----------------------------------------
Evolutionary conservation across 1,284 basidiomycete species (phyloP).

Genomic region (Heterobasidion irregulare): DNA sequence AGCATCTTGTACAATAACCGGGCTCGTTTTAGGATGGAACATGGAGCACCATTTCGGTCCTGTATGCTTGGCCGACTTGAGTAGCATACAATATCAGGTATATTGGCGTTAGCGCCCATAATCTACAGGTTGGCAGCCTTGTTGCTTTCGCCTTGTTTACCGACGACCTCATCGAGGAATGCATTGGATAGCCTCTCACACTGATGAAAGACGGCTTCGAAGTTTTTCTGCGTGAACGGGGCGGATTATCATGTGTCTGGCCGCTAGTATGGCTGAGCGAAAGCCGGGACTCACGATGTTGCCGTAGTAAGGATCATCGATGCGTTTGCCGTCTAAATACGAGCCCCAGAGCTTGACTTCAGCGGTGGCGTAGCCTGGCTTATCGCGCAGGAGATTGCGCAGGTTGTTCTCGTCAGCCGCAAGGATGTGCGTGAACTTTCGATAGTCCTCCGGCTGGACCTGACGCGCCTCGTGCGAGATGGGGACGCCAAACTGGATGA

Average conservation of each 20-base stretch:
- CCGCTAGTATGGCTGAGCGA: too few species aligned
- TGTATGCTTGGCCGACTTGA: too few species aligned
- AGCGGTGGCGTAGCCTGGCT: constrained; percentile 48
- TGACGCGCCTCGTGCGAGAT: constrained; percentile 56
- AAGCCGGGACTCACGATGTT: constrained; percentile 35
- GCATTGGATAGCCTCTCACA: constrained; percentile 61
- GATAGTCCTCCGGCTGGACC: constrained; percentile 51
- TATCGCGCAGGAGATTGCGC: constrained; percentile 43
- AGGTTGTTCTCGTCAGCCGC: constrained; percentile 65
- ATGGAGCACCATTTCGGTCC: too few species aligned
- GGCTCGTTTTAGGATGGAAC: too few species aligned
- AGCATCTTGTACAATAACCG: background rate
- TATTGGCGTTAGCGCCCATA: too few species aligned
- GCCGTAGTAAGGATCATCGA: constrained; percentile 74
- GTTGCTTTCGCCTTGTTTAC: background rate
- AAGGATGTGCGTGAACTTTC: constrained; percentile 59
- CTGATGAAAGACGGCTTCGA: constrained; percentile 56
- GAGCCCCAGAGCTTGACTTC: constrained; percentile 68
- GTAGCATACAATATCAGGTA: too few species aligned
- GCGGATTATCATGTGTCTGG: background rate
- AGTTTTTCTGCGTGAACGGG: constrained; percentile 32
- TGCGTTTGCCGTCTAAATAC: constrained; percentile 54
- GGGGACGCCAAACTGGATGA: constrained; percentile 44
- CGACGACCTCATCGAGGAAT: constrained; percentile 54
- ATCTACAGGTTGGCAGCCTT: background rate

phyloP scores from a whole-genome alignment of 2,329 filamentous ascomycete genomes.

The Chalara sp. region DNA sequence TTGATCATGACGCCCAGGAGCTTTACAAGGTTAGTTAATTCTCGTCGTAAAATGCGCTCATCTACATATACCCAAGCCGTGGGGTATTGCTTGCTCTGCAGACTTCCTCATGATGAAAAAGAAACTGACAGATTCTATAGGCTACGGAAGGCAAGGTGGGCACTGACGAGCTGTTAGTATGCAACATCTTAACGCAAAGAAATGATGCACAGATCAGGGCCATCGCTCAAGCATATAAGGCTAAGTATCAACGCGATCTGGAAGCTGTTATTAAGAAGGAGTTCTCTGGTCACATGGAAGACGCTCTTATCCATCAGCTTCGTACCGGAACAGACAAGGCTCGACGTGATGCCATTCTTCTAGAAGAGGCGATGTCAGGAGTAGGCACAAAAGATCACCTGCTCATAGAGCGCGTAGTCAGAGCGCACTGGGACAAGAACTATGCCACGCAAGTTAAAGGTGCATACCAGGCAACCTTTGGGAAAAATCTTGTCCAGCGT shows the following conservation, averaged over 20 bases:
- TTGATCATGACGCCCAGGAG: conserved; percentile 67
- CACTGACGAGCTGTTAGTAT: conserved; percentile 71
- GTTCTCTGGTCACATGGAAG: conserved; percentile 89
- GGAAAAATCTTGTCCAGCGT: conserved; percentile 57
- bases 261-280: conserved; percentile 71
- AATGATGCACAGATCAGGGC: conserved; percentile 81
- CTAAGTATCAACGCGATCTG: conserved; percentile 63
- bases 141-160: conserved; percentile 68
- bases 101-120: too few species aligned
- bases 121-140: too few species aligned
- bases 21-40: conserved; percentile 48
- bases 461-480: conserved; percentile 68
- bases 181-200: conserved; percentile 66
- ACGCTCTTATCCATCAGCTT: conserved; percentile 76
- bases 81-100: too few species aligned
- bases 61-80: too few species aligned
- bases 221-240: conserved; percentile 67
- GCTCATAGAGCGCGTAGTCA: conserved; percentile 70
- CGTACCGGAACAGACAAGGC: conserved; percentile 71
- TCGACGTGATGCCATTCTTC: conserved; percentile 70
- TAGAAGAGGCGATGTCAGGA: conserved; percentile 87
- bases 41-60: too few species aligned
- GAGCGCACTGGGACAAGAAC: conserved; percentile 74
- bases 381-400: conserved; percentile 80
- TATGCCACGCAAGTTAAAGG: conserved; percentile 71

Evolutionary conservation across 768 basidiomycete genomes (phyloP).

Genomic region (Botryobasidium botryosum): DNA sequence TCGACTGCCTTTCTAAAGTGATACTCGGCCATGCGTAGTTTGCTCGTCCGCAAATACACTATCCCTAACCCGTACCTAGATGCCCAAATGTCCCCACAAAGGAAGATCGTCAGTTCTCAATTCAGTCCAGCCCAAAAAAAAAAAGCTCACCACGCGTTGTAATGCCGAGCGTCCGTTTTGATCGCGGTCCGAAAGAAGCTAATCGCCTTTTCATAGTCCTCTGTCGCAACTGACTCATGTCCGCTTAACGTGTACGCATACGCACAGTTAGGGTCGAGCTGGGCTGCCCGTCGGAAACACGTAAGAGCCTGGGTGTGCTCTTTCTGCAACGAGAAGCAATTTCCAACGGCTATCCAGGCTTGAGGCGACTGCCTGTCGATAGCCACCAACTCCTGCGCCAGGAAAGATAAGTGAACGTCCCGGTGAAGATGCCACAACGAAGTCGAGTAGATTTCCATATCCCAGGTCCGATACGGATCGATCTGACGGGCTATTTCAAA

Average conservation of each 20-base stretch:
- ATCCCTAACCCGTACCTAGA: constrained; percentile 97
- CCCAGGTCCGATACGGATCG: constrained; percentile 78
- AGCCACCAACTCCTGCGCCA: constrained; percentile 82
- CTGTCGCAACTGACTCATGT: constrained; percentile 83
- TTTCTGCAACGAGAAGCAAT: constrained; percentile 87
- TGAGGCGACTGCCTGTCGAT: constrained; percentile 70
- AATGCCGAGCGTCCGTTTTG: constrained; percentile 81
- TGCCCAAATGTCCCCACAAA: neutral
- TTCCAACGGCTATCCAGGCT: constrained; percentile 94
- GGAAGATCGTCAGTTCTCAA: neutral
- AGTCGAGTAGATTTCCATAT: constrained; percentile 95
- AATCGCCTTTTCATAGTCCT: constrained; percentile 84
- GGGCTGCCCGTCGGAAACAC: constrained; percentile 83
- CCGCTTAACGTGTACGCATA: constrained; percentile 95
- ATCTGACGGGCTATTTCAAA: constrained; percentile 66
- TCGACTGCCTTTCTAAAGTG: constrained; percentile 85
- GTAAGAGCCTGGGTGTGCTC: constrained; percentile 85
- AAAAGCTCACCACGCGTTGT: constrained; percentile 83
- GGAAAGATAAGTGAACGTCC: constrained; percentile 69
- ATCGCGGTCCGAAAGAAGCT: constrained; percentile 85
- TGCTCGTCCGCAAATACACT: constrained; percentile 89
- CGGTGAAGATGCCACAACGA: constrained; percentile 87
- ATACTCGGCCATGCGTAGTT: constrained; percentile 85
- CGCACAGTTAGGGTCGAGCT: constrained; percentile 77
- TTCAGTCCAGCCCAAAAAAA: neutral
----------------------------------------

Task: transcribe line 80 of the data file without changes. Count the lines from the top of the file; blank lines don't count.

- CGGTGAAGATGCCACAACGA: constrained; percentile 87